Now that Tax Day date has officially passed, I would like to recommend that you start thinking about personal finance and taxes for 2018. Seriously.

Here’s the basic idea. You have gathered all your financial information to finish your taxes. All that data is readily available. The information offers a 2017 baseline for reviewing your spending, your saving and your giving plans in 2018.

An additional advantage is taking the time for financial reflection in April lets you revisit your New Year’s resolutions. If you are like most people, at least several of those resolutions involved changing some aspect of how you deal with money. Paying down debts is traditionally a big one. So is adding to emergency savings. How are you doing with your resolutions? Should you tweak them or pare them down?

Even if you fall short on your financial resolutions, I think there is a bit of Ben Franklin in most of us. “Be always at war with your vices, at peace with your neighbors, and let each New Year find you a better man,” Franklin wrote. Revisiting your resolutions is a way of maintaining momentum to reaching key financial goals or develop a better money habit.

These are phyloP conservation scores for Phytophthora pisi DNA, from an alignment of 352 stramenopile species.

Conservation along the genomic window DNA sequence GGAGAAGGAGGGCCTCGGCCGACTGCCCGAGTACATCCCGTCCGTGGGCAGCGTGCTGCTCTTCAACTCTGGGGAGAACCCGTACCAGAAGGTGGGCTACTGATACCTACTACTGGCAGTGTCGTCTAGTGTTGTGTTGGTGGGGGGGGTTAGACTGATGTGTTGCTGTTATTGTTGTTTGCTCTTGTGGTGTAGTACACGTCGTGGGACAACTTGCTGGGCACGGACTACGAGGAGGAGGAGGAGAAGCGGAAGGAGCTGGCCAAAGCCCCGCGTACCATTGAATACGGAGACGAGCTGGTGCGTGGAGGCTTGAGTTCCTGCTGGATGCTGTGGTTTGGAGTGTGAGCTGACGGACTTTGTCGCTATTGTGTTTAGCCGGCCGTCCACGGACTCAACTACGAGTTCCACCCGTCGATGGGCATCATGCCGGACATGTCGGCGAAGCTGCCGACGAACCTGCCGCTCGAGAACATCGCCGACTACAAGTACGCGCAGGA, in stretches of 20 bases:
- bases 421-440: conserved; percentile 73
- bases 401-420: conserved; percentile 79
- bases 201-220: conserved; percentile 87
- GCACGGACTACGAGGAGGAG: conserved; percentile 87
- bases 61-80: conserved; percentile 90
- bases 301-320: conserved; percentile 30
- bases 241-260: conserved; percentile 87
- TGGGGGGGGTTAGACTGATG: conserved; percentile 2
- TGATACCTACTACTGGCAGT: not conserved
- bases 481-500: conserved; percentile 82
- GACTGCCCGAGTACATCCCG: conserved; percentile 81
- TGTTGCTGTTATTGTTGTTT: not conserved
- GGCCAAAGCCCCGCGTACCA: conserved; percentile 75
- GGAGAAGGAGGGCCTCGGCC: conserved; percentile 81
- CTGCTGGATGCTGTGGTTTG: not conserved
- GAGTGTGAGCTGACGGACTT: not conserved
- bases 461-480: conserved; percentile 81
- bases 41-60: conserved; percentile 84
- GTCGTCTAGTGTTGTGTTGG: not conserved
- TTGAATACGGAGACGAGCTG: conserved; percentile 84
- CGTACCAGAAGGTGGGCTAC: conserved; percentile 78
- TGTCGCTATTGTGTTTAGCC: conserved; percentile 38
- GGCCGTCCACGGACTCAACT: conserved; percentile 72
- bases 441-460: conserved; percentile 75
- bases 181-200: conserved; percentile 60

This year there is an additional reason for taking the time to go over your tax data again. Thanks to last year’s massive tax law overhaul, several big tax changes take effect this year. If you are self-employed, a business or an individual, you’ll want to understand how the new tax law will affect you and plan ahead.

For example, employees should check how much tax is being withheld. You probably expect you will get a tax cut since an estimated two-thirds of taxpayers should enjoy some reduction. Problem is, you could be among those that will face a higher tax bill next April 15. Since it’s better to be prepared than surprised, you can go to the IRS 2018 Withholding Calculator and see if you should adjust your withholding.

Another example: Freelancers, self-employed and other entrepreneurs with so-called pass through businesses like Limited Liability Company (LLC) and sole proprietorships should also familiarize themselves with the new tax law.

Pass-through income remains taxed at ordinary income rates, but many small business owners will be able to deduct 20 percent of “qualified business income” in 2018.

Problem is, figuring out who qualifies for the break and who doesn’t isn’t easy and, at the moment, a moving target. Still, it pays to familiarize yourself with the new rules.


Chris Farrell is senior economics contributor, “Marketplace,” commentator, Minnesota Public Radio.